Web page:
THE CARTER CENTER
Waging Peace.
Fighting Disease.
Building Hope.

Trachoma Control Program

Our Goal

The Carter Center works with ministries of health in six African countries to control trachoma, the world's leading cause of preventable blindness.

 

What is trachoma?

Trachoma is a bacterial eye infection found in poor, isolated communities that lack the tools for basic hygiene, clean water, and adequate sanitation.

It is easily spread from person to person through hands, eyes, and clothes. Repeated infection leads to scarring and inward turning of the eyelid — a very painful condition called trichiasis — eventually causing blindness if left untreated.

 

How widespread is the problem?

Trachoma can be found in over 50 countries, most in Africa and the Middle East, and a few countries in the Americas and Asia.

More than 300 million people are at risk for trachoma, and over 4 million are at immediate risk for blindness from trichiasis.

The Carter Center works to control trachoma in the following countries: Ethiopia, Mali, Niger, Nigeria, Sudan, South Sudan.

 

Our Strategy

The Carter Center's Trachoma Control Program was established in 1998. As a global leader in the fight against trachoma, the Center and partners implement the World Health Organization (WHO) recommended SAFE strategy for trachoma control (Surgery, Antibiotics, Facial cleanliness, and Environmental improvement).

 

Results and Impact 

  • Assisted in the distribution of over 100 million doses of Zithromax® (donated by Pfizer), an effective trachoma-fighting antibiotic.

  • Assisted in the construction of nearly 2.9 million household latrines to help reduce breeding sites for flies, a principal source of infection.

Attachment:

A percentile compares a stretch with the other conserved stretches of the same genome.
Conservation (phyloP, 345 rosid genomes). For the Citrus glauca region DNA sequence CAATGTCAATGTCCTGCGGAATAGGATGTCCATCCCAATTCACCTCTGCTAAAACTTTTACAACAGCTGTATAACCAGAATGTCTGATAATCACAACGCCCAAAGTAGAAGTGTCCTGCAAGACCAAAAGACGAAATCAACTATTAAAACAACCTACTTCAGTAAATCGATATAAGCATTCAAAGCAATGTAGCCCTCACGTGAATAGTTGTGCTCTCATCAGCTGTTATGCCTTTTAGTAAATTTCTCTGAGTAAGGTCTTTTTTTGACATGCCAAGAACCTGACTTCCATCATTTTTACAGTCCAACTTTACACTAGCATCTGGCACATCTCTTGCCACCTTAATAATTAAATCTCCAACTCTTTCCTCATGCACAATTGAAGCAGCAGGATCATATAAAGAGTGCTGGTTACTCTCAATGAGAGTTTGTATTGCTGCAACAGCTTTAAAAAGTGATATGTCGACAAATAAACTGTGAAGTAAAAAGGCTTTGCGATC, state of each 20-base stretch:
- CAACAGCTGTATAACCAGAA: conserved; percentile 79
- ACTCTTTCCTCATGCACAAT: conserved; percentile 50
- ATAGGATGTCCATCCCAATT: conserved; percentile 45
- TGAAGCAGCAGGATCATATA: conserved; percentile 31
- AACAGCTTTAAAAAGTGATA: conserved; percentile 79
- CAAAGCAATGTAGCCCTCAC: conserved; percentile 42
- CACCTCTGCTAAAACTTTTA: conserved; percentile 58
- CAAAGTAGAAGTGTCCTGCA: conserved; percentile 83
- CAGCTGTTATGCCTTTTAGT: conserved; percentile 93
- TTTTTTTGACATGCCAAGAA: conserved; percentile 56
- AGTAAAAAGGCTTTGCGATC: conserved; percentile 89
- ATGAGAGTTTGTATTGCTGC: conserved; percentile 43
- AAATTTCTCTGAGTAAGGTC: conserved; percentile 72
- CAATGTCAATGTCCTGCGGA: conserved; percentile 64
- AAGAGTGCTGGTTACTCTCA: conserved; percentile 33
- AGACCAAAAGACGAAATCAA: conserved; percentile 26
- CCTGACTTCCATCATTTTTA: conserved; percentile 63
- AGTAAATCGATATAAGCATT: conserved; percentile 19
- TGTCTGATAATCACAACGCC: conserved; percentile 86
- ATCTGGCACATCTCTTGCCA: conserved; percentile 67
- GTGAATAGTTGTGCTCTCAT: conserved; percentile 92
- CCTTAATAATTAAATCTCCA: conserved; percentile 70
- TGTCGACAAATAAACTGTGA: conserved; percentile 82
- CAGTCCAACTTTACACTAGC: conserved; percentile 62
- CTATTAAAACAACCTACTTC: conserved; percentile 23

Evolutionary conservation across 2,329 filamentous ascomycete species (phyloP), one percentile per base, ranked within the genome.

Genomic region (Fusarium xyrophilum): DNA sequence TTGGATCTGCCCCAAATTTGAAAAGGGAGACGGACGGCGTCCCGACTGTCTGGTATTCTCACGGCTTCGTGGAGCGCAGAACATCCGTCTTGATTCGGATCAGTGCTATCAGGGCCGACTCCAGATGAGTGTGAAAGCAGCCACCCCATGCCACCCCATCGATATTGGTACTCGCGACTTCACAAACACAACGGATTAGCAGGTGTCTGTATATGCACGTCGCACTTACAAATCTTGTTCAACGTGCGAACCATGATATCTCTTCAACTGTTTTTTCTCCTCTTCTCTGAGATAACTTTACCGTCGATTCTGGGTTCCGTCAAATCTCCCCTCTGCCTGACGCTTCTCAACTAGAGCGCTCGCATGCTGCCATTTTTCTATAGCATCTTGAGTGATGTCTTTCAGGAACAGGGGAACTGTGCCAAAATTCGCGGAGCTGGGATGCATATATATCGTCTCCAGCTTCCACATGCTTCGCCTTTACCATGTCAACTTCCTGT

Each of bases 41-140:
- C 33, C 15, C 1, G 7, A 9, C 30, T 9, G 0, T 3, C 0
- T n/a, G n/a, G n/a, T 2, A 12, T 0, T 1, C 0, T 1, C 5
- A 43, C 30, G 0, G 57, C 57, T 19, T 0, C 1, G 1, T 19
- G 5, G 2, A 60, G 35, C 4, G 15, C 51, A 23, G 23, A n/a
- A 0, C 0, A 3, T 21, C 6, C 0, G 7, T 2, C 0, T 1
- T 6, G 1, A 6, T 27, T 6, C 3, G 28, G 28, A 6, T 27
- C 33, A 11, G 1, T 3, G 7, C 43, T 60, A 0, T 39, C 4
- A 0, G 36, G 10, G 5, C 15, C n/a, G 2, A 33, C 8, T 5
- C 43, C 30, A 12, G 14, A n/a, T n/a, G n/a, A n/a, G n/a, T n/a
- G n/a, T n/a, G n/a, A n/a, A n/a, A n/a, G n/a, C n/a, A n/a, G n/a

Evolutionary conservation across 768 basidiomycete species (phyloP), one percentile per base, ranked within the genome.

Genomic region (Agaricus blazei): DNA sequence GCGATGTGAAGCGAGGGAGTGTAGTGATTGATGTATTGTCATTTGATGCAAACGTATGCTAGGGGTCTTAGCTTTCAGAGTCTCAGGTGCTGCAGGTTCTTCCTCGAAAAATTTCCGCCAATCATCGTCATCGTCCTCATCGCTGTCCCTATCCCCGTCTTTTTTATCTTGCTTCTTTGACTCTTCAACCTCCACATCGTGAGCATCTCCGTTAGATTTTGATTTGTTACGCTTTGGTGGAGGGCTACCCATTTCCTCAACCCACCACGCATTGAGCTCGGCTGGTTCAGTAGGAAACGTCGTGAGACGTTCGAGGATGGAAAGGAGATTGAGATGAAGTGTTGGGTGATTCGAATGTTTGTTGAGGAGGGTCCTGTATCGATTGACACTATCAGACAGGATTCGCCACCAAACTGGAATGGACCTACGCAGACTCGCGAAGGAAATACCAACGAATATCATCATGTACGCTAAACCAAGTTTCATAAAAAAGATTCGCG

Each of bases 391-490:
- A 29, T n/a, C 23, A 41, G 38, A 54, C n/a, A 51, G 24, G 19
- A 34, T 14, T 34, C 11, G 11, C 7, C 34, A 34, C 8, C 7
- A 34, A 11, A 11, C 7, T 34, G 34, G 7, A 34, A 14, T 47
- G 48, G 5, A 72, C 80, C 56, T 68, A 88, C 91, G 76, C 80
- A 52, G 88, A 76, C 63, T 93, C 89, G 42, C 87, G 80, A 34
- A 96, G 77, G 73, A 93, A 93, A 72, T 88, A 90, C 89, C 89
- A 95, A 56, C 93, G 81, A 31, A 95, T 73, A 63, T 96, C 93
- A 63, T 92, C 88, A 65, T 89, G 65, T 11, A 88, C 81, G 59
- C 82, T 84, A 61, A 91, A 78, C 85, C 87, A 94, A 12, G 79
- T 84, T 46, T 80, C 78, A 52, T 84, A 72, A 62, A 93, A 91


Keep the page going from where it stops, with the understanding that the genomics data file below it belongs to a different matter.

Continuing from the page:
• Provided more than 7,900 villages ongoing health education.

  • Trained and equipped local health workers to surgically correct eyelids deformed by the scarring of multiple trachoma infections. The Carter Center supports approximately one-third of the global output of these types of surgeries.

The Carter Center continues to look for ways to broaden and expand its trachoma control work with the hope that millions can be spared the suffering caused by this devastating disease.

 

The Carter Center is committed to creating a world where every child, woman, and man has the opportunity to live in peace and enjoy good health.

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Antibiotic distribution to treat children's active trachoma infections brings auxiliary benefits to public health and may reduce child mortality, since antibiotics can help cure common childhood killers like diarrheal diseases.
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